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India bans wheat exports as heat affects crops, domestic prices soar

India stockpiles wheat to prevent famine. (Photo: Reuters)

A notice in the Government Gazette of the Directorate General of Foreign Trade of India stated, wheat price global spike, in part due to the conflict in Ukraine, threatens Food Security of India, neighboring countries and other vulnerable countries.

Government of India confirmed they will still allow export of wheat for pre-signed sales contracts and at requests from countries trying to “meet their food security needs”.

Before the ban, India had set a target to export a record 10 million tonnes of wheat this year.

Global buyers still trust India, the world’s second-largest wheat producer, in providing supplies after the export of this commodity from the Black Sea region declined due to the Russia-Ukraine conflict. .

Before the Russia-Ukraine crisis, these two countries accounted for a third of global wheat and barley exports.

Since Russia launched a special military operation in Ukraine on February 24, Ukraine’s ports have been blocked, civilian infrastructure and grain silos have been destroyed.

India’s ban could push global food prices to new highs and affect low-income consumers in Asia and Africa.

India bans wheat exports due to hot weather affecting crops, high domestic prices - Photo 1.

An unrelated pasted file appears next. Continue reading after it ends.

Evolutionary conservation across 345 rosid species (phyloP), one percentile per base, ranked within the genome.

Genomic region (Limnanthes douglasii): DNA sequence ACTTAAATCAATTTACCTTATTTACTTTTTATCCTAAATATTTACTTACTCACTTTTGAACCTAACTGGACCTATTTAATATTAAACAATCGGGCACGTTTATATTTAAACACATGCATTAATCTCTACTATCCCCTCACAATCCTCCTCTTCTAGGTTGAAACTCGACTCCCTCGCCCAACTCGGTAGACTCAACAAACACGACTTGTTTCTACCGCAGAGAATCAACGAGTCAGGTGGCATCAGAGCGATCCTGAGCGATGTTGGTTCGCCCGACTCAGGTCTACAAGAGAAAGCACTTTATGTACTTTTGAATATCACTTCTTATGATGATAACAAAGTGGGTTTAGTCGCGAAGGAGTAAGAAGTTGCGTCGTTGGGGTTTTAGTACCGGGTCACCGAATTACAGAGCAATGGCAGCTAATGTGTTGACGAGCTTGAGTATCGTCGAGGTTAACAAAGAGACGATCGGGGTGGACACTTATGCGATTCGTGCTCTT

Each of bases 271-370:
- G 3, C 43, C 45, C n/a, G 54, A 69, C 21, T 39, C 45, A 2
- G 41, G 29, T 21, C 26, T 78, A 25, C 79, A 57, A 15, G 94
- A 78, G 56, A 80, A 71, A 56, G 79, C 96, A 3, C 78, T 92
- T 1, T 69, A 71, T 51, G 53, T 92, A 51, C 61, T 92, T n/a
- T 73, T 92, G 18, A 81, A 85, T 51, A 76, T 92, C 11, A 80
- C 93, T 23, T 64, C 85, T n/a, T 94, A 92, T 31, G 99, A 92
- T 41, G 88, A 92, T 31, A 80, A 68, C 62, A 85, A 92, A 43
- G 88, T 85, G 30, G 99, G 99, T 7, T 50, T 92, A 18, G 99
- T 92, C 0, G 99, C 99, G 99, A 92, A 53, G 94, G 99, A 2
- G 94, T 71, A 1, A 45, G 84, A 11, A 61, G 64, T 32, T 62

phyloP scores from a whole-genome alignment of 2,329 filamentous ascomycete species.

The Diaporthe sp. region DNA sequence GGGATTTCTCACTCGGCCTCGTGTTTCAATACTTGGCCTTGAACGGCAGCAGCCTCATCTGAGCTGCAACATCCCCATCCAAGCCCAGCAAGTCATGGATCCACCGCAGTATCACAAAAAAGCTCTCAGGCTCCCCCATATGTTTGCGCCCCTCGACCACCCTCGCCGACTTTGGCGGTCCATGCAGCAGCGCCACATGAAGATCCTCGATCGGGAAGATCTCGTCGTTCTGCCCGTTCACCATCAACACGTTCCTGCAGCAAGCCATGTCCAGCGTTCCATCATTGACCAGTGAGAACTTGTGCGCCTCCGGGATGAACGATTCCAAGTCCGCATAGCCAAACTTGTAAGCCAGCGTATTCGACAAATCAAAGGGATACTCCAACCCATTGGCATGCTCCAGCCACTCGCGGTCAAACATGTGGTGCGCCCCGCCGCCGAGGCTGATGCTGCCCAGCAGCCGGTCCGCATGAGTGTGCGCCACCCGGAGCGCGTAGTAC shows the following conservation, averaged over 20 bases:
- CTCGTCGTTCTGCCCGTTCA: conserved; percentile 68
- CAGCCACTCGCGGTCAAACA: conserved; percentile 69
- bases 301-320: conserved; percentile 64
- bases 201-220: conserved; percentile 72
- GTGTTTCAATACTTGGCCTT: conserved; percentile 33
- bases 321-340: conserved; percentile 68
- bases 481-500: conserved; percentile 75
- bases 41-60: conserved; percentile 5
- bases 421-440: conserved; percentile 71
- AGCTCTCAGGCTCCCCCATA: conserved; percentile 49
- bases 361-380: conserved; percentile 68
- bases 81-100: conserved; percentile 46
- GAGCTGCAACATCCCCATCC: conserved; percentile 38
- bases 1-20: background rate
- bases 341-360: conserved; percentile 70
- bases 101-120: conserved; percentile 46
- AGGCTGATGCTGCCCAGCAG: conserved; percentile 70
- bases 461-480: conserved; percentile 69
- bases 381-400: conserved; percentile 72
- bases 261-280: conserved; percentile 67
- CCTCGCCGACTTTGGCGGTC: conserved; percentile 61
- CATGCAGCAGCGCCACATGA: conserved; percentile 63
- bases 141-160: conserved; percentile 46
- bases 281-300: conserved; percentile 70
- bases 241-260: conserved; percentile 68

India’s wheat export ban could push global prices to new heights. (Photo: Reuters)

“This ban is shocking,” said a Mumbai-based agent of a global trading firm. “We had expected the export restrictions to be announced in the next two to three months, but (apparently) inflation has caused the Government to change its mind.”

Rising food and energy prices pushed India’s annual retail inflation in April to an eight-year high, reinforcing economists’ view that the central bank will have to raise interest rates sharply. than to control prices.

Wheat prices in India have surged to record highs, in some spot markets reaching Rs 25,000/ton ($465/mt), while the Indian Government fixed a minimum support price at Rs. 20,150 Rupees.

Despite being the world’s second largest wheat producer, India consumes most of the wheat it produces.

The country has set a target of exporting 10 million tonnes of grain between 2022 and 2023, seeking to take advantage of global disruptions to wheat supplies due to war and find new markets for its wheat in Europe, Africa and Asia.

Most of these exports will go to other developing countries such as Indonesia, the Philippines and Thailand.

In addition to weather problems affecting harvests, India’s huge wheat stocks, intended to aid in the fight against famine, have been strained by the free distribution of grain during the pandemic to some 800 people. million people.

However, the sharp and sudden increase in temperature in mid-March caused the crop size to be about 100 million tons lower than expected or even lower than the Government’s estimate, with the highest level at that time. is 111.32 million tons.

Government purchasing activity has fallen by more than 50%. The spot markets are receiving much lower supply than in 2021. All of this indicates lower seasonal output.

In April, India exported a record 1.4 million tons of wheat and agreements were signed to export about 1.5 million tons in May.

India’s ban will lift global wheat prices. There are currently no major vendors in the market (other than India).

Western European countries lost their wheat crop Western European countries lost their wheat crop – Wheat crop failure in many Western European countries, while rice prices do not increase, damage not only wheat farms, but also adversely affect the livestock industry.

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